Charlottesville cinematographer Todd Free’s near miss with the Oscars


Todd Free (above) and former C’ville resident Scott Mactavish were in contention for an Oscar
nomination for their documentary Murph: The Protector. Todd Free (above) and former C’ville resident Scott Mactavish were in contention for an Oscar nomination for their documentary Murph: The Protector.

Charlottesville was closer to being represented at last Sunday’s Academy Awards than a lot of people realize.

While Darlene Love of 20 Feet From Stardom sang during the acceptance speech for the Best Documentary Feature Oscar, local cinematographer Todd Free watched from his couch on Belmont Avenue and thought, “I could have been there.”

Free was cinematographer, film editor, and co-producer of Murph: The Protector, a documentary about Navy Seal Lieutenant Michael Murphy who was killed in action in Afghanistan in 2005 and given the Medal of Honor posthumously in 2007. The film, written and directed by one-time Charlottesville resident Scott Mactavish and now available in select stores, was considered by the Academy for four Oscar nominations: Best Documentary Feature, Best Film Editing, Best Original Score, and Best Original Song.

To get on the list for Oscar consideration, a movie has to be released and advertised in certain key markets, particularly New York and Los Angeles, and recommended by an Academy member. Murph was Free’s first film to enjoy a national release—it appeared in 180 Regal cinemas across the country. Two notable reviews—one rather indifferent by The New York Times, another very positive from the Washington Post—also gave the movie some momentum. By the time the doc became available to the masses on DVD and digital download, it had enough notoriety to earn the top spot on iTunes’ download list of documentaries for more than three weeks. It spent several days in the top 10 most downloaded movies for any genre and settled into the top 20 for a full week.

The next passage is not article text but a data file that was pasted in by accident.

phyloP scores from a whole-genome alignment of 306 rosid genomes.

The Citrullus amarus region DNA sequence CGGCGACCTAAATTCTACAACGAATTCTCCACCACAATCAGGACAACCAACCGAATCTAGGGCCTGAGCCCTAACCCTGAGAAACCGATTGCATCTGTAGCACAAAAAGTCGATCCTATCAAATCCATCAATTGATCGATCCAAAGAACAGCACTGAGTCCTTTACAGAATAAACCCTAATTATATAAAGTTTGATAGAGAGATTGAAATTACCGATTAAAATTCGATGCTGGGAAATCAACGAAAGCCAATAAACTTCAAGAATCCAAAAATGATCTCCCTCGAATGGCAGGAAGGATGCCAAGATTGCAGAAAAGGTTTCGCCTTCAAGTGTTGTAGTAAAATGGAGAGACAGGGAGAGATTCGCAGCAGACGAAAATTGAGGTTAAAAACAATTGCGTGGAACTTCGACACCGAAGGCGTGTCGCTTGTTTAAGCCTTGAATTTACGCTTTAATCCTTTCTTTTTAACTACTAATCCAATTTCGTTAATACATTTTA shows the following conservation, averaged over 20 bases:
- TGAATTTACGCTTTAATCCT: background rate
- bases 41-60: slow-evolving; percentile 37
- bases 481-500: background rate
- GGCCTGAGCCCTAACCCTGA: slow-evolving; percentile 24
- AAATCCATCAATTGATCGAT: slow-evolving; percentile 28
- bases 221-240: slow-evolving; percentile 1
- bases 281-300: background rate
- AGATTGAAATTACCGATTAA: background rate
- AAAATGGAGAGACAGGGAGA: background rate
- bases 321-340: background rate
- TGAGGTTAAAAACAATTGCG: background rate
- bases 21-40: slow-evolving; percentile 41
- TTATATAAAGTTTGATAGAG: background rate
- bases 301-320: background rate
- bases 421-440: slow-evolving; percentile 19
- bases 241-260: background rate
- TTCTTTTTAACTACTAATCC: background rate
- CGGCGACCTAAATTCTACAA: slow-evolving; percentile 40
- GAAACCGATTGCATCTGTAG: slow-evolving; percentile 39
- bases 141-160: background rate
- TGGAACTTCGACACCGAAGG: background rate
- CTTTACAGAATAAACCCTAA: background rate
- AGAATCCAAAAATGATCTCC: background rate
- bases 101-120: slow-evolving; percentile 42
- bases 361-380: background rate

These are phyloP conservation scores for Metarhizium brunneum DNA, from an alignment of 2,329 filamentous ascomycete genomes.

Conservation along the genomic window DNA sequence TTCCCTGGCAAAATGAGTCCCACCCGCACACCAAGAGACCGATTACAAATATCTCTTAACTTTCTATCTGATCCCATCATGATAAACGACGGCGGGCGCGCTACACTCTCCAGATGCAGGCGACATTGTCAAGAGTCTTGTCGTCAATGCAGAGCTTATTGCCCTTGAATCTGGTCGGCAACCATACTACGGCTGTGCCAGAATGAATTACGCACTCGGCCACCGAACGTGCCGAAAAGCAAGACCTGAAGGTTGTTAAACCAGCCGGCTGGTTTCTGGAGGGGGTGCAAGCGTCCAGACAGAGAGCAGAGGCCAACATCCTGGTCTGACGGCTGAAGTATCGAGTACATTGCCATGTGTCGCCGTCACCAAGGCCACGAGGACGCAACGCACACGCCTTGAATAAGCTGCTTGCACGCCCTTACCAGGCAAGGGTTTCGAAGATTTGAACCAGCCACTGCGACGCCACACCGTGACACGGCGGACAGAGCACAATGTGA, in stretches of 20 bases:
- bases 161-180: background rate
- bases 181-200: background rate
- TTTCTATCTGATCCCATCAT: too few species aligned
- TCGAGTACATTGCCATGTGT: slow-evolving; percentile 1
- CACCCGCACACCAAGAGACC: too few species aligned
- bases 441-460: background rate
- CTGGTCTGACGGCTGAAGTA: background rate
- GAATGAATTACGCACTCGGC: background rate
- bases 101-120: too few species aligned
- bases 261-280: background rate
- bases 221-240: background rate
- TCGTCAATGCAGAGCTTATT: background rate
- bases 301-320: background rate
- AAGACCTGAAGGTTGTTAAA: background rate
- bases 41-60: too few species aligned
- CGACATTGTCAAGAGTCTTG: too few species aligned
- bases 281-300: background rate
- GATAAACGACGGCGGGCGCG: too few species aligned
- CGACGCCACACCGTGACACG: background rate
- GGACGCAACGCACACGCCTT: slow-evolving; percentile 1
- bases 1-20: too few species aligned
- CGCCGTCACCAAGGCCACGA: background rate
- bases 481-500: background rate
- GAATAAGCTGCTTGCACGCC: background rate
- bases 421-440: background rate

“It’s hard to tell how close it actually was to being nominated for an Oscar,” Free said. “But it is unheard of for a documentary to be in the top 20 films on iTunes, including blockbuster films, for an entire week.”

Free said his eventual association with Murph was set in motion in 2003 when Mactavish was part of the Charlottesville film scene, a scene that “had about seven people in it,” Free said. The two filmmakers worked together on a documentary about breast cancer, became friends, and stayed in touch. After Mactavish moved to Virginia Beach in 2011, he contacted Free about collaborating again, this time on the movie he wanted to make about Murphy. Mactavish, a veteran of the U.S. Navy himself, said he wanted to celebrate the life of someone he considered an American hero.

Murph is my third ‘fallen hero’ film,” Mactavish said. “The first was God and Country, about fallen Marine Brad Arms from Charlottesville. If it were up to me, I’d produce a film on every fallen man and woman that gave their lives for our freedom.”